Question about Sony CMT-CP100 CD Shelf System
Many devices utilize a small battery for system memory purposes, such as radio station presets. It draws a small continuous current for that purpose. If your system used to keep the presets when disconnected, then I would guess that?s the case. Search for a small battery compartment in the back of the system, take out the battery and take it with you to be replaced with one just like it. If that doesn't fix it, then i hope you're still under warranty, otherwise either you'll have to live with it or take it to a repair shop. Good luck!
Posted on Jan 30, 2006
I have a Sony CMT-CP11 with the same issue (when power is removed, radio station presets are lost). I found a schematic on-line and searched for a battery or large capacitor in the bill of materials (BOM). I found a "supercapacitor" in the design. It had a very large capacitance 0.22F. That's 0.22 Farads, not microfarads. So I found a replacement at mouser.com. Mfr: Elna: Mfr Part Number: DX-5R5V224U 0.22F 5.5V Vertical Mount. I located and desoldered the existing part on the printed circuit board (Reference Designator C810) and replaced it with the new part (Make sure you install with the polarity correct!). Now if I remove the power, my station presets are not lost when power is restored.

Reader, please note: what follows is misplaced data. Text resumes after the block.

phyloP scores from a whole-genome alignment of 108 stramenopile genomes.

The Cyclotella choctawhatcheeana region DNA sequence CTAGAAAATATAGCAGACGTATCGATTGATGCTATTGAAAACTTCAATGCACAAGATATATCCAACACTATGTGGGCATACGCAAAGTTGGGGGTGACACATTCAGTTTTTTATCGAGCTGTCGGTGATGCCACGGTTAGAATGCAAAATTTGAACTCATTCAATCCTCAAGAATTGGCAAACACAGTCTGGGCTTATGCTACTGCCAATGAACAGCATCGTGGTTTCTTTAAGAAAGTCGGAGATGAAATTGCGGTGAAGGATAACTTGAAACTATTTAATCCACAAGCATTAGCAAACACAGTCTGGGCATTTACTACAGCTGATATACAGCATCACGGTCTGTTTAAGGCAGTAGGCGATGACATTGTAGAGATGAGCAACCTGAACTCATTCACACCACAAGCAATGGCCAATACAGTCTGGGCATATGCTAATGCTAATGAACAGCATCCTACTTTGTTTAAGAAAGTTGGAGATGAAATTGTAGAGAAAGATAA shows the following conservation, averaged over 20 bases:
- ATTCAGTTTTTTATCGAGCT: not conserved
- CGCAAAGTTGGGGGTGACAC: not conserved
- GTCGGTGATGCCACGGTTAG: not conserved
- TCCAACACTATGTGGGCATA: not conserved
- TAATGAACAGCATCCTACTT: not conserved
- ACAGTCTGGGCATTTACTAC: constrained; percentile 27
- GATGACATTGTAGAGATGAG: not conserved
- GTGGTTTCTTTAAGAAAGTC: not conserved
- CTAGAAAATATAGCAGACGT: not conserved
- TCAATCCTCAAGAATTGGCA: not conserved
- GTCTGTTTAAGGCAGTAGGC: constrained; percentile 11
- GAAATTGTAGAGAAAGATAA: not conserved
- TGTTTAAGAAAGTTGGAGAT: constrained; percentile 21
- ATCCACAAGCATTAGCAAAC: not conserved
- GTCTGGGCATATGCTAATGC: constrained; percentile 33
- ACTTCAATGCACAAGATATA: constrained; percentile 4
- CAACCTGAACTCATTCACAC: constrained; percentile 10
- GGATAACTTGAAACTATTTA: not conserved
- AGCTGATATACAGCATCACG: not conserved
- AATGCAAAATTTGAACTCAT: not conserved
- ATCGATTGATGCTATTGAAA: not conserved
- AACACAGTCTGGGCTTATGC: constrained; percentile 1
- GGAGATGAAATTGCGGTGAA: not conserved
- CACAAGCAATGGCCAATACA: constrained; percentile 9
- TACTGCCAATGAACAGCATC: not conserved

Posted on Jul 09, 2021
Tips for a great answer:
a spreadsheet developed by Microsoft but is by no means the first spreadsheet.
The very first spreadsheet was developed
(or invented) by Dan Bricklin and Bob Frankston called VisiCalc. VisiCalc was a
spreadsheet written to operate on the Apple II computer and was released
in 1979. The program was sold to Lotus who developed Lotus 123 from the
VisiCalc principle. Lotus 123 was released in 1983.
Excel, first released in 1987, is a
development of the early spreadsheets and therefore cannot strictly be
classified as an invention. Excel is far more powerful than VisiCalc but that
is also a result of development over the years that Microsoft have been working
on the product, and the increase in computing power.
Dan Bricklin and Bob Frankston never patented the product because software patents were almost unheard of in the 70s.
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